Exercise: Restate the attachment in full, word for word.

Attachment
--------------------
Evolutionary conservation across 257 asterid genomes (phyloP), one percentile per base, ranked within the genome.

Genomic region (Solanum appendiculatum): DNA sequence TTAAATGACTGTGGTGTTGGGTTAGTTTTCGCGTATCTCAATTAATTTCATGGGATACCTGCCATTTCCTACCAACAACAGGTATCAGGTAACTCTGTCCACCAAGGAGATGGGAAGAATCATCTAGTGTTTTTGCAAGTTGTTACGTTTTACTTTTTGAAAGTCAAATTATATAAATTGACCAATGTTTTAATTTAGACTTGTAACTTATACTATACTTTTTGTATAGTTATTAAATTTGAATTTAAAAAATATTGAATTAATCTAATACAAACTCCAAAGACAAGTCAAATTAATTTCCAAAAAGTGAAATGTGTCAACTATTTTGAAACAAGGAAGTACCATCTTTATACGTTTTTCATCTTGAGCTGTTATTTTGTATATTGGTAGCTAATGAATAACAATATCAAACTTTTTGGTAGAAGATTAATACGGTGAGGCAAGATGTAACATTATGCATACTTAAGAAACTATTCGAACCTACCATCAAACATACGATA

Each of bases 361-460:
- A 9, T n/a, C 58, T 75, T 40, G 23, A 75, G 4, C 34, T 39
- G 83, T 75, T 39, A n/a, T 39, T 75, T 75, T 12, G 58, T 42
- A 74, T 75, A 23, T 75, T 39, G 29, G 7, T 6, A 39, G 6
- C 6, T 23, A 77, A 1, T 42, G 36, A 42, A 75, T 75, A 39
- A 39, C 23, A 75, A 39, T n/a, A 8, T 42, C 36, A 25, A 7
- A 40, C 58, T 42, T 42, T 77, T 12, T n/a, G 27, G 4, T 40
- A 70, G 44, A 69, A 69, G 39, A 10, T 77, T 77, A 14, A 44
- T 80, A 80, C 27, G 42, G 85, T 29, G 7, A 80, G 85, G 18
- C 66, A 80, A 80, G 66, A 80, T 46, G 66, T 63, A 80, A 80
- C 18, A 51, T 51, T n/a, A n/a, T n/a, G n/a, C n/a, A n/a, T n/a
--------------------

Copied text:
Evolutionary conservation across 257 asterid genomes (phyloP), one percentile per base, ranked within the genome.

Genomic region (Solanum appendiculatum): DNA sequence TTAAATGACTGTGGTGTTGGGTTAGTTTTCGCGTATCTCAATTAATTTCATGGGATACCTGCCATTTCCTACCAACAACAGGTATCAGGTAACTCTGTCCACCAAGGAGATGGGAAGAATCATCTAGTGTTTTTGCAAGTTGTTACGTTTTACTTTTTGAAAGTCAAATTATATAAATTGACCAATGTTTTAATTTAGACTTGTAACTTATACTATACTTTTTGTATAGTTATTAAATTTGAATTTAAAAAATATTGAATTAATCTAATACAAACTCCAAAGACAAGTCAAATTAATTTCCAAAAAGTGAAATGTGTCAACTATTTTGAAACAAGGAAGTACCATCTTTATACGTTTTTCATCTTGAGCTGTTATTTTGTATATTGGTAGCTAATGAATAACAATATCAAACTTTTTGGTAGAAGATTAATACGGTGAGGCAAGATGTAACATTATGCATACTTAAGAAACTATTCGAACCTACCATCAAACATACGATA

Each of bases 361-460:
- A 9, T n/a, C 58, T 75, T 40, G 23, A 75, G 4, C 34, T 39
- G 83, T 75, T 39, A n/a, T 39, T 75, T 75, T 12, G 58, T 42
- A 74, T 75, A 23, T 75, T 39, G 29, G 7, T 6, A 39, G 6
- C 6, T 23, A 77, A 1, T 42, G 36, A 42, A 75, T 75, A 39
- A 39, C 23, A 75, A 39, T n/a, A 8, T 42, C 36, A 25, A 7
- A 40, C 58, T 42, T 42, T 77, T 12, T n/a, G 27, G 4, T 40
- A 70, G 44, A 69, A 69, G 39, A 10, T 77, T 77, A 14, A 44
- T 80, A 80, C 27, G 42, G 85, T 29, G 7, A 80, G 85, G 18
- C 66, A 80, A 80, G 66, A 80, T 46, G 66, T 63, A 80, A 80
- C 18, A 51, T 51, T n/a, A n/a, T n/a, G n/a, C n/a, A n/a, T n/a